If no-one picks up the phone at Gliese 581d, perhaps someone will be at home on the newly discovered Gliese 581g… aka the “Goldilocks” planet. Or, indeed, one of the other exo-planets in the, apparently, increasingly populated Gliese 581 system. But I tend to agree with the quotes in the level-headed Tom Chivers blog at the Daily Telegraph
Dr Lewis Dartnell, a UCL astrobiologist who specialises in the possibility of microbial life on Mars, says that it’s “undeniably very, very exciting”, but it’s far too early to say anything about life existing on it.
“We don’t know how Earth-like it really is”, he says. “It’s a small rocky planet, but we know nothing about what sort of atmosphere or surface conditions it has.
“It’s in the ‘sweet spot’, the Goldilocks Zone, that would allow for liquid water, but we don’t know if there’s actually water on it – water may never have been present. We really should be cautious.
Further, even if life exists, it is unlikely to be a thriving civilisation of advanced beings who can teach us the secrets of the universe. “The star it orbits is an M-class red dwarf,” says Dr Dartnell, “so it’s cooler and dimmer than our own sun. The habitable zone around it is far closer in, which means that it’s tidally locked – one side always faces its star. It’ll have a pretty weird, extreme climate.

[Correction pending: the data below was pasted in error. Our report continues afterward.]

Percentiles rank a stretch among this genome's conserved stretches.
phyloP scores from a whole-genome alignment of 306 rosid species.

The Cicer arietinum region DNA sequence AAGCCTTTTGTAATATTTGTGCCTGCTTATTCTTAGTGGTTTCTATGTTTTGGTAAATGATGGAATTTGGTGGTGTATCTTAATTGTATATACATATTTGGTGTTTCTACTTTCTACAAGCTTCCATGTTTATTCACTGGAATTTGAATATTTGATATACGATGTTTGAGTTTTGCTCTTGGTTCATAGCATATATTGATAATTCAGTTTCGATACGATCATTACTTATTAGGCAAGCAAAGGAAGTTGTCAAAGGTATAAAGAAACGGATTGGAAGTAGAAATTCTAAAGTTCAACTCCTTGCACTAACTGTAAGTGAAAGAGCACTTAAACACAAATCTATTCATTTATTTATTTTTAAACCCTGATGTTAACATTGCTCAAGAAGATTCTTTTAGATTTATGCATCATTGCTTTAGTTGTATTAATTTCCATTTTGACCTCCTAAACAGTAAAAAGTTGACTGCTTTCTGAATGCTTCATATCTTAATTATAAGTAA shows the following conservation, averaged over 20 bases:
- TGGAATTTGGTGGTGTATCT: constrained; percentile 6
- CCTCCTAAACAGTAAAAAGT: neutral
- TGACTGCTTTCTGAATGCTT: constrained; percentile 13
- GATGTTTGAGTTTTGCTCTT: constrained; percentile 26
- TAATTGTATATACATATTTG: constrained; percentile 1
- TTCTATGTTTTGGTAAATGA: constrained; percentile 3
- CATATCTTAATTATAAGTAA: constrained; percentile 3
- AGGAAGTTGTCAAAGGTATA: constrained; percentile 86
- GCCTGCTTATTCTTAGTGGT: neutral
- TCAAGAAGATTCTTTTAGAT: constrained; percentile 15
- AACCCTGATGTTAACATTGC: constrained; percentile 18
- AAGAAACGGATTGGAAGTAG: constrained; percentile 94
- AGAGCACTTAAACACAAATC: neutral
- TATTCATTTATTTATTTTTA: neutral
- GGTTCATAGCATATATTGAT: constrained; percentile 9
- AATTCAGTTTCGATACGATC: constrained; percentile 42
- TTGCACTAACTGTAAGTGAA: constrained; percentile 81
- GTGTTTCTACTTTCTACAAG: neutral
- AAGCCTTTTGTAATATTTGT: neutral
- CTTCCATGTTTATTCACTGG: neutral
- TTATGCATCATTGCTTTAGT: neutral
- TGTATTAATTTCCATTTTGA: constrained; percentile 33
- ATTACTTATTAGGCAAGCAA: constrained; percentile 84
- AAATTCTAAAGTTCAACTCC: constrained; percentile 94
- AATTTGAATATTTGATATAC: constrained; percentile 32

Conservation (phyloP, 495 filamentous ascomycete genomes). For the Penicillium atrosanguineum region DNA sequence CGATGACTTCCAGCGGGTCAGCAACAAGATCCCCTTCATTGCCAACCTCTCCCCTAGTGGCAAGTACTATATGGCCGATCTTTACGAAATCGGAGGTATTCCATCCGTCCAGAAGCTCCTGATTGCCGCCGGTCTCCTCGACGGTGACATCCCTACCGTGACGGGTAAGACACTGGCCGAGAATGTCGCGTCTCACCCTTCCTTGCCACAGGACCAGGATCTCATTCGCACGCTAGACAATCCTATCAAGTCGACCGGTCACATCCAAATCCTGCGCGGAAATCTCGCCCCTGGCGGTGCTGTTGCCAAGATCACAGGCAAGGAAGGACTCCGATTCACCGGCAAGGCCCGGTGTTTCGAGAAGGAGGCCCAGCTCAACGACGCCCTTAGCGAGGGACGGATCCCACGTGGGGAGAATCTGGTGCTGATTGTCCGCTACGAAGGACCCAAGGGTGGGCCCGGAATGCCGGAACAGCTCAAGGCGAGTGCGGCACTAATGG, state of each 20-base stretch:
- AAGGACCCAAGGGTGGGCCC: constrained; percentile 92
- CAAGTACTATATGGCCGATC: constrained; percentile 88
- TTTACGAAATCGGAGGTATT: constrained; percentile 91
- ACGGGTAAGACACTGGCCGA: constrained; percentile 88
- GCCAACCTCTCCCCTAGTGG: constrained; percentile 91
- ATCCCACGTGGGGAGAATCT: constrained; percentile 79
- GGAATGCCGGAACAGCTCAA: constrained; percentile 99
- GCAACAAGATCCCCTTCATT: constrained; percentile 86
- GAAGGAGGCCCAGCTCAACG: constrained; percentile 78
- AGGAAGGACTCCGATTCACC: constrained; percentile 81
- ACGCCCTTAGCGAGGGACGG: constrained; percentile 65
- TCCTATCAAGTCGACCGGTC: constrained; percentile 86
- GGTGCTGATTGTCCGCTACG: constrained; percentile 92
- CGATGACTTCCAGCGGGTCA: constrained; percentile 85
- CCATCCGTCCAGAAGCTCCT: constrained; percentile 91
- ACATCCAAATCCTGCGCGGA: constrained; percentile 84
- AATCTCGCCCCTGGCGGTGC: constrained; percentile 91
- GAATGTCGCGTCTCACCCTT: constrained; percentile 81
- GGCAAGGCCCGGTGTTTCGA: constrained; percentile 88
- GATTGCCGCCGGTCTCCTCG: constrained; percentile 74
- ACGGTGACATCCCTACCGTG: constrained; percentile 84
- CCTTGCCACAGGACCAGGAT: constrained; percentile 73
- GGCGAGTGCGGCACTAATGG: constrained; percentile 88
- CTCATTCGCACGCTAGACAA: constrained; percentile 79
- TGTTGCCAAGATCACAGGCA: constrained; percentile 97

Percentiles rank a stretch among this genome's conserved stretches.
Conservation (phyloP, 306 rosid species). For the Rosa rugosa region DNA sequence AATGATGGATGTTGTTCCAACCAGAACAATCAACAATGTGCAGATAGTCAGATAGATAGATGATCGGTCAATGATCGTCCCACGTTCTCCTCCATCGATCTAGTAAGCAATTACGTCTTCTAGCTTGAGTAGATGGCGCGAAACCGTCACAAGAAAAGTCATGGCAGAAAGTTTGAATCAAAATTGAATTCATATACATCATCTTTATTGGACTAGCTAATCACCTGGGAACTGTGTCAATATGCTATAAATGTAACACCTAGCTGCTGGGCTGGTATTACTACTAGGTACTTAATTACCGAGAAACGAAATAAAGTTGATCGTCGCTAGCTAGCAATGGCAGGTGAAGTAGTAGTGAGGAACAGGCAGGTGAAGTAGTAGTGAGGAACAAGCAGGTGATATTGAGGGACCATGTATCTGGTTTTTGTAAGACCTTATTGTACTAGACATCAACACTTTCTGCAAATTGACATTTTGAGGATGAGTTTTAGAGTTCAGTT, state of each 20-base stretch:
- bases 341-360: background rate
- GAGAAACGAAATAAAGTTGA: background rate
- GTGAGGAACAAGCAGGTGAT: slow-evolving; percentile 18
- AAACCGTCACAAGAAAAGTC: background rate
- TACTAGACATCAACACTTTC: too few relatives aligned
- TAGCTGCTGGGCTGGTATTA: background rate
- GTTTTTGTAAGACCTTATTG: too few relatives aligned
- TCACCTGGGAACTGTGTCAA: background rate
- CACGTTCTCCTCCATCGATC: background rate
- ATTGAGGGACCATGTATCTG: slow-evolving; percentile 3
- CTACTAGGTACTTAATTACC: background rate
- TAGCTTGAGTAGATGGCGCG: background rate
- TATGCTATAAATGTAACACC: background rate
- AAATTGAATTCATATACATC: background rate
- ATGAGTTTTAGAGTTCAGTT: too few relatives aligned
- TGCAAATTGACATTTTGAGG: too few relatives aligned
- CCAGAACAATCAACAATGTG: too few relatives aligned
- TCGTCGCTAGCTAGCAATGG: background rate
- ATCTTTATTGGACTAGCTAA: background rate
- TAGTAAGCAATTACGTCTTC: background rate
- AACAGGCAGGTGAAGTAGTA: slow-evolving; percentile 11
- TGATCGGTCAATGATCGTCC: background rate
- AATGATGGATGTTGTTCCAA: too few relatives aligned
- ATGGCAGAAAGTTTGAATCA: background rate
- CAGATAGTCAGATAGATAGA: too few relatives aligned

“Basically, delicate creatures like animals and plants might not have had the stability required to evolve. Life, if it exists, is probably nothing more than bacterial pond scum.”
Although I think he overstates the importance of “stability”… We certainly benefited on this planet from a degree of change.